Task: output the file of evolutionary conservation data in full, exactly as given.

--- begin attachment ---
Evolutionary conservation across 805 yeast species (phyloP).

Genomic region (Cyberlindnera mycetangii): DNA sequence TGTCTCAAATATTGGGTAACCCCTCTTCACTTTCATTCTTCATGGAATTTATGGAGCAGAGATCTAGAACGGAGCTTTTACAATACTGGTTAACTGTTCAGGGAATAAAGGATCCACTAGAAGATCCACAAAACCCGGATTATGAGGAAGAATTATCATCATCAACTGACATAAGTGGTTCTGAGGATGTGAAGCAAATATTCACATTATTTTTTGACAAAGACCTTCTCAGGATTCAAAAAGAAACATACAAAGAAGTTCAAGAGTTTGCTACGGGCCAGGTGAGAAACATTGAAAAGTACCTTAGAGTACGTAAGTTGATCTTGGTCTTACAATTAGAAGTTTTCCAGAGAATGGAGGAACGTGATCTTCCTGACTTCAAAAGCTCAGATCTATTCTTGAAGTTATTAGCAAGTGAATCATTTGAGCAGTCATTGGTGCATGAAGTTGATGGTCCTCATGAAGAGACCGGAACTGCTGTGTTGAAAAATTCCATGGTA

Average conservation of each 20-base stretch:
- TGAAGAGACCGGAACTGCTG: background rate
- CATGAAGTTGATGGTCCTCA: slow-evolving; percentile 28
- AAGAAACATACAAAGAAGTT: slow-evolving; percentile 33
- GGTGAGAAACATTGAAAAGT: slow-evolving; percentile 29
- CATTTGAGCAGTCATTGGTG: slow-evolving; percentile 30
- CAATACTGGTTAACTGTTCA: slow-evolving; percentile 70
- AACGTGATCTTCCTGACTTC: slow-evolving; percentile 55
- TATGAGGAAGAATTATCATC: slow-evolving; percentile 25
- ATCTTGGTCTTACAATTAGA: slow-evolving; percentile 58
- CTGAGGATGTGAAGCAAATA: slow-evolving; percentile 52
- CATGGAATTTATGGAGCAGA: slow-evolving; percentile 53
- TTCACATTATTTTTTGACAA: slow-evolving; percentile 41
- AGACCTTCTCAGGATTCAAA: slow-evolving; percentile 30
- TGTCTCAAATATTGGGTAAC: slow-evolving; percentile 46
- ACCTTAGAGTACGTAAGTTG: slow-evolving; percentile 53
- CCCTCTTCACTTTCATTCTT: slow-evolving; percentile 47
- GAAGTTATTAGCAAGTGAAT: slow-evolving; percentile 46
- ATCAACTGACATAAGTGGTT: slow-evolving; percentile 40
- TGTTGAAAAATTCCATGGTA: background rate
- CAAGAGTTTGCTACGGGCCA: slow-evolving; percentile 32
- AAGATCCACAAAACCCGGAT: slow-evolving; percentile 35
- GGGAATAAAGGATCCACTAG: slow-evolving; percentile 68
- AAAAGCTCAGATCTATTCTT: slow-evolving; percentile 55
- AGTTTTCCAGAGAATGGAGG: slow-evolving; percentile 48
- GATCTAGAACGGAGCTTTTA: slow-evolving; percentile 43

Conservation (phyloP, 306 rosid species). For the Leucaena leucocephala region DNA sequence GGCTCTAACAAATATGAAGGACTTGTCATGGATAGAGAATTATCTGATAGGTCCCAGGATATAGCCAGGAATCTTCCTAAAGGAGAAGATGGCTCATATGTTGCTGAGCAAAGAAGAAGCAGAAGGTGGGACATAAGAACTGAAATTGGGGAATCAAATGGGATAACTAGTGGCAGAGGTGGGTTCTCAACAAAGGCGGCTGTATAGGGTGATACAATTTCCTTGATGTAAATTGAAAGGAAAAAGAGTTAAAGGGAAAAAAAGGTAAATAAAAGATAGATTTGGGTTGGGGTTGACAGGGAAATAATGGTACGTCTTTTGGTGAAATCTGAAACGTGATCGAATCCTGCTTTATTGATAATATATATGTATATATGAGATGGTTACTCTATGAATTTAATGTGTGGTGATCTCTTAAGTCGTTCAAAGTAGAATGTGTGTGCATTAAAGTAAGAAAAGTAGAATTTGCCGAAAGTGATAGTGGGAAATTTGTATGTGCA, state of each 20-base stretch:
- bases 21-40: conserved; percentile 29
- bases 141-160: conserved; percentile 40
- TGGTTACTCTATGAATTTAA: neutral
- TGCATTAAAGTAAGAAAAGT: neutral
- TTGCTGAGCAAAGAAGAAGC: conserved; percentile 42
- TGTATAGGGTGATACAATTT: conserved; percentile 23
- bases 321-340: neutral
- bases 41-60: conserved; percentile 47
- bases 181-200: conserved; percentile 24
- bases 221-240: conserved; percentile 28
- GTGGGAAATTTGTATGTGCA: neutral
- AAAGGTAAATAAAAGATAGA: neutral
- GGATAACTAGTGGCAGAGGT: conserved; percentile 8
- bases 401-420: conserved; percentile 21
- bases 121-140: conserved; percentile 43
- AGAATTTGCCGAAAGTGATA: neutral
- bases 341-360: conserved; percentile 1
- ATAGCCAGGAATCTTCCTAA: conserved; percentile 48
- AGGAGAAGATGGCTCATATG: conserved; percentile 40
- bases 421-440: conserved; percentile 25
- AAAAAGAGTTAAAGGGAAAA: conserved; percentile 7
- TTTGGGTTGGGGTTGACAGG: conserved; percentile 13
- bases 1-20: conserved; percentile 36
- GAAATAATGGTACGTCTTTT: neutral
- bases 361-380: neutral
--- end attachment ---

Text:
Evolutionary conservation across 805 yeast species (phyloP).

Genomic region (Cyberlindnera mycetangii): DNA sequence TGTCTCAAATATTGGGTAACCCCTCTTCACTTTCATTCTTCATGGAATTTATGGAGCAGAGATCTAGAACGGAGCTTTTACAATACTGGTTAACTGTTCAGGGAATAAAGGATCCACTAGAAGATCCACAAAACCCGGATTATGAGGAAGAATTATCATCATCAACTGACATAAGTGGTTCTGAGGATGTGAAGCAAATATTCACATTATTTTTTGACAAAGACCTTCTCAGGATTCAAAAAGAAACATACAAAGAAGTTCAAGAGTTTGCTACGGGCCAGGTGAGAAACATTGAAAAGTACCTTAGAGTACGTAAGTTGATCTTGGTCTTACAATTAGAAGTTTTCCAGAGAATGGAGGAACGTGATCTTCCTGACTTCAAAAGCTCAGATCTATTCTTGAAGTTATTAGCAAGTGAATCATTTGAGCAGTCATTGGTGCATGAAGTTGATGGTCCTCATGAAGAGACCGGAACTGCTGTGTTGAAAAATTCCATGGTA

Average conservation of each 20-base stretch:
- TGAAGAGACCGGAACTGCTG: background rate
- CATGAAGTTGATGGTCCTCA: slow-evolving; percentile 28
- AAGAAACATACAAAGAAGTT: slow-evolving; percentile 33
- GGTGAGAAACATTGAAAAGT: slow-evolving; percentile 29
- CATTTGAGCAGTCATTGGTG: slow-evolving; percentile 30
- CAATACTGGTTAACTGTTCA: slow-evolving; percentile 70
- AACGTGATCTTCCTGACTTC: slow-evolving; percentile 55
- TATGAGGAAGAATTATCATC: slow-evolving; percentile 25
- ATCTTGGTCTTACAATTAGA: slow-evolving; percentile 58
- CTGAGGATGTGAAGCAAATA: slow-evolving; percentile 52
- CATGGAATTTATGGAGCAGA: slow-evolving; percentile 53
- TTCACATTATTTTTTGACAA: slow-evolving; percentile 41
- AGACCTTCTCAGGATTCAAA: slow-evolving; percentile 30
- TGTCTCAAATATTGGGTAAC: slow-evolving; percentile 46
- ACCTTAGAGTACGTAAGTTG: slow-evolving; percentile 53
- CCCTCTTCACTTTCATTCTT: slow-evolving; percentile 47
- GAAGTTATTAGCAAGTGAAT: slow-evolving; percentile 46
- ATCAACTGACATAAGTGGTT: slow-evolving; percentile 40
- TGTTGAAAAATTCCATGGTA: background rate
- CAAGAGTTTGCTACGGGCCA: slow-evolving; percentile 32
- AAGATCCACAAAACCCGGAT: slow-evolving; percentile 35
- GGGAATAAAGGATCCACTAG: slow-evolving; percentile 68
- AAAAGCTCAGATCTATTCTT: slow-evolving; percentile 55
- AGTTTTCCAGAGAATGGAGG: slow-evolving; percentile 48
- GATCTAGAACGGAGCTTTTA: slow-evolving; percentile 43

Conservation (phyloP, 306 rosid species). For the Leucaena leucocephala region DNA sequence GGCTCTAACAAATATGAAGGACTTGTCATGGATAGAGAATTATCTGATAGGTCCCAGGATATAGCCAGGAATCTTCCTAAAGGAGAAGATGGCTCATATGTTGCTGAGCAAAGAAGAAGCAGAAGGTGGGACATAAGAACTGAAATTGGGGAATCAAATGGGATAACTAGTGGCAGAGGTGGGTTCTCAACAAAGGCGGCTGTATAGGGTGATACAATTTCCTTGATGTAAATTGAAAGGAAAAAGAGTTAAAGGGAAAAAAAGGTAAATAAAAGATAGATTTGGGTTGGGGTTGACAGGGAAATAATGGTACGTCTTTTGGTGAAATCTGAAACGTGATCGAATCCTGCTTTATTGATAATATATATGTATATATGAGATGGTTACTCTATGAATTTAATGTGTGGTGATCTCTTAAGTCGTTCAAAGTAGAATGTGTGTGCATTAAAGTAAGAAAAGTAGAATTTGCCGAAAGTGATAGTGGGAAATTTGTATGTGCA, state of each 20-base stretch:
- bases 21-40: conserved; percentile 29
- bases 141-160: conserved; percentile 40
- TGGTTACTCTATGAATTTAA: neutral
- TGCATTAAAGTAAGAAAAGT: neutral
- TTGCTGAGCAAAGAAGAAGC: conserved; percentile 42
- TGTATAGGGTGATACAATTT: conserved; percentile 23
- bases 321-340: neutral
- bases 41-60: conserved; percentile 47
- bases 181-200: conserved; percentile 24
- bases 221-240: conserved; percentile 28
- GTGGGAAATTTGTATGTGCA: neutral
- AAAGGTAAATAAAAGATAGA: neutral
- GGATAACTAGTGGCAGAGGT: conserved; percentile 8
- bases 401-420: conserved; percentile 21
- bases 121-140: conserved; percentile 43
- AGAATTTGCCGAAAGTGATA: neutral
- bases 341-360: conserved; percentile 1
- ATAGCCAGGAATCTTCCTAA: conserved; percentile 48
- AGGAGAAGATGGCTCATATG: conserved; percentile 40
- bases 421-440: conserved; percentile 25
- AAAAAGAGTTAAAGGGAAAA: conserved; percentile 7
- TTTGGGTTGGGGTTGACAGG: conserved; percentile 13
- bases 1-20: conserved; percentile 36
- GAAATAATGGTACGTCTTTT: neutral
- bases 361-380: neutral